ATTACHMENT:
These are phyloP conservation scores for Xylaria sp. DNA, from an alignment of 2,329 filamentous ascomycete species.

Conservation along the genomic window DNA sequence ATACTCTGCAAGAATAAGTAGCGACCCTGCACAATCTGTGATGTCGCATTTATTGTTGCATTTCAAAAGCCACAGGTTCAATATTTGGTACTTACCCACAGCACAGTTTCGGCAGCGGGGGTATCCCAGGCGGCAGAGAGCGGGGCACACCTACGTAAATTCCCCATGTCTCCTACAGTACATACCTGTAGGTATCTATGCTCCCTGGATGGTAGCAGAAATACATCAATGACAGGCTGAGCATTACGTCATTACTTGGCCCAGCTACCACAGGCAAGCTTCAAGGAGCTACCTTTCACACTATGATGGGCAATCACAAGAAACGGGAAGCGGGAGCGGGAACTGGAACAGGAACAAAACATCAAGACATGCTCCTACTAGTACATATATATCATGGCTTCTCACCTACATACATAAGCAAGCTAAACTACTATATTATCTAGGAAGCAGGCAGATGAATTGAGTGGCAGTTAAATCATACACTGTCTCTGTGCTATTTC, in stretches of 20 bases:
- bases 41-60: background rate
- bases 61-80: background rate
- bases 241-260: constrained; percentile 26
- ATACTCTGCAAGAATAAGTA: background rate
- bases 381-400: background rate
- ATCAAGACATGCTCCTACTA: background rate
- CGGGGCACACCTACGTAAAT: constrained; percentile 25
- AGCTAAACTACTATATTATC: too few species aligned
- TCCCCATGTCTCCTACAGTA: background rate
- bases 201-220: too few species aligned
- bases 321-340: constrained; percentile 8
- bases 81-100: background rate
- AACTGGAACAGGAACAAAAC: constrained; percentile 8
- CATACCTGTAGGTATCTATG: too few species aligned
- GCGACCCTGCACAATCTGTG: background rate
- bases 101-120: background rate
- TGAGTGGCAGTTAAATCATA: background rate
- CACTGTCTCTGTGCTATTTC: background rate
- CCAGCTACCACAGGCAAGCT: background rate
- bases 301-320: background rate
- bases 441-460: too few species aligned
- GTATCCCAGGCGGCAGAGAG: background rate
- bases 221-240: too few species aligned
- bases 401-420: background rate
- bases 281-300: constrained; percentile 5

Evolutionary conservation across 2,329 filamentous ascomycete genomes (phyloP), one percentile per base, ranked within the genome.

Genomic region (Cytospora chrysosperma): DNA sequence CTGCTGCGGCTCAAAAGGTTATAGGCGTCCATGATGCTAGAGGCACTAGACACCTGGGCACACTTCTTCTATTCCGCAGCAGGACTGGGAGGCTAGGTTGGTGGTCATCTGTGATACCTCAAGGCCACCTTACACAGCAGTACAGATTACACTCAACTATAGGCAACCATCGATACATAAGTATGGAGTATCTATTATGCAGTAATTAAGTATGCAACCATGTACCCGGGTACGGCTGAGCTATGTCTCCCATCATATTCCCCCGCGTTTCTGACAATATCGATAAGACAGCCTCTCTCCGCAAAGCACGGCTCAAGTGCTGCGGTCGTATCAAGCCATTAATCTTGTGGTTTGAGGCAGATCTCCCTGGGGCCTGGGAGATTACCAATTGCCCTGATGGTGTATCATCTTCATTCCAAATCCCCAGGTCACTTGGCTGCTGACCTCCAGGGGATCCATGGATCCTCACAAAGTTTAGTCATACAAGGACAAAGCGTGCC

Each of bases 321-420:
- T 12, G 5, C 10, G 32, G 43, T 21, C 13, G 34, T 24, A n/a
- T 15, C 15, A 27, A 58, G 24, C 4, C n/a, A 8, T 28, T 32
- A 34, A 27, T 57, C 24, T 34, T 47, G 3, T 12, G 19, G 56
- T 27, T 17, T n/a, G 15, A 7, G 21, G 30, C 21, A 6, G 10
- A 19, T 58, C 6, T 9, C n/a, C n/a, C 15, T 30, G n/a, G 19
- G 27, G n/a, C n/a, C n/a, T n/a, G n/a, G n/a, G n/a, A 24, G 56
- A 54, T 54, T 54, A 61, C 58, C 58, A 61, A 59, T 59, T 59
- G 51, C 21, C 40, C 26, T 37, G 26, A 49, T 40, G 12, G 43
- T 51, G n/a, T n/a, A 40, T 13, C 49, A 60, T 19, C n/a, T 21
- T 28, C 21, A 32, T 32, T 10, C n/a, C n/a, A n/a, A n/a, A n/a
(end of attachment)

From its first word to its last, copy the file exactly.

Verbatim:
These are phyloP conservation scores for Xylaria sp. DNA, from an alignment of 2,329 filamentous ascomycete species.

Conservation along the genomic window DNA sequence ATACTCTGCAAGAATAAGTAGCGACCCTGCACAATCTGTGATGTCGCATTTATTGTTGCATTTCAAAAGCCACAGGTTCAATATTTGGTACTTACCCACAGCACAGTTTCGGCAGCGGGGGTATCCCAGGCGGCAGAGAGCGGGGCACACCTACGTAAATTCCCCATGTCTCCTACAGTACATACCTGTAGGTATCTATGCTCCCTGGATGGTAGCAGAAATACATCAATGACAGGCTGAGCATTACGTCATTACTTGGCCCAGCTACCACAGGCAAGCTTCAAGGAGCTACCTTTCACACTATGATGGGCAATCACAAGAAACGGGAAGCGGGAGCGGGAACTGGAACAGGAACAAAACATCAAGACATGCTCCTACTAGTACATATATATCATGGCTTCTCACCTACATACATAAGCAAGCTAAACTACTATATTATCTAGGAAGCAGGCAGATGAATTGAGTGGCAGTTAAATCATACACTGTCTCTGTGCTATTTC, in stretches of 20 bases:
- bases 41-60: background rate
- bases 61-80: background rate
- bases 241-260: constrained; percentile 26
- ATACTCTGCAAGAATAAGTA: background rate
- bases 381-400: background rate
- ATCAAGACATGCTCCTACTA: background rate
- CGGGGCACACCTACGTAAAT: constrained; percentile 25
- AGCTAAACTACTATATTATC: too few species aligned
- TCCCCATGTCTCCTACAGTA: background rate
- bases 201-220: too few species aligned
- bases 321-340: constrained; percentile 8
- bases 81-100: background rate
- AACTGGAACAGGAACAAAAC: constrained; percentile 8
- CATACCTGTAGGTATCTATG: too few species aligned
- GCGACCCTGCACAATCTGTG: background rate
- bases 101-120: background rate
- TGAGTGGCAGTTAAATCATA: background rate
- CACTGTCTCTGTGCTATTTC: background rate
- CCAGCTACCACAGGCAAGCT: background rate
- bases 301-320: background rate
- bases 441-460: too few species aligned
- GTATCCCAGGCGGCAGAGAG: background rate
- bases 221-240: too few species aligned
- bases 401-420: background rate
- bases 281-300: constrained; percentile 5

Evolutionary conservation across 2,329 filamentous ascomycete genomes (phyloP), one percentile per base, ranked within the genome.

Genomic region (Cytospora chrysosperma): DNA sequence CTGCTGCGGCTCAAAAGGTTATAGGCGTCCATGATGCTAGAGGCACTAGACACCTGGGCACACTTCTTCTATTCCGCAGCAGGACTGGGAGGCTAGGTTGGTGGTCATCTGTGATACCTCAAGGCCACCTTACACAGCAGTACAGATTACACTCAACTATAGGCAACCATCGATACATAAGTATGGAGTATCTATTATGCAGTAATTAAGTATGCAACCATGTACCCGGGTACGGCTGAGCTATGTCTCCCATCATATTCCCCCGCGTTTCTGACAATATCGATAAGACAGCCTCTCTCCGCAAAGCACGGCTCAAGTGCTGCGGTCGTATCAAGCCATTAATCTTGTGGTTTGAGGCAGATCTCCCTGGGGCCTGGGAGATTACCAATTGCCCTGATGGTGTATCATCTTCATTCCAAATCCCCAGGTCACTTGGCTGCTGACCTCCAGGGGATCCATGGATCCTCACAAAGTTTAGTCATACAAGGACAAAGCGTGCC

Each of bases 321-420:
- T 12, G 5, C 10, G 32, G 43, T 21, C 13, G 34, T 24, A n/a
- T 15, C 15, A 27, A 58, G 24, C 4, C n/a, A 8, T 28, T 32
- A 34, A 27, T 57, C 24, T 34, T 47, G 3, T 12, G 19, G 56
- T 27, T 17, T n/a, G 15, A 7, G 21, G 30, C 21, A 6, G 10
- A 19, T 58, C 6, T 9, C n/a, C n/a, C 15, T 30, G n/a, G 19
- G 27, G n/a, C n/a, C n/a, T n/a, G n/a, G n/a, G n/a, A 24, G 56
- A 54, T 54, T 54, A 61, C 58, C 58, A 61, A 59, T 59, T 59
- G 51, C 21, C 40, C 26, T 37, G 26, A 49, T 40, G 12, G 43
- T 51, G n/a, T n/a, A 40, T 13, C 49, A 60, T 19, C n/a, T 21
- T 28, C 21, A 32, T 32, T 10, C n/a, C n/a, A n/a, A n/a, A n/a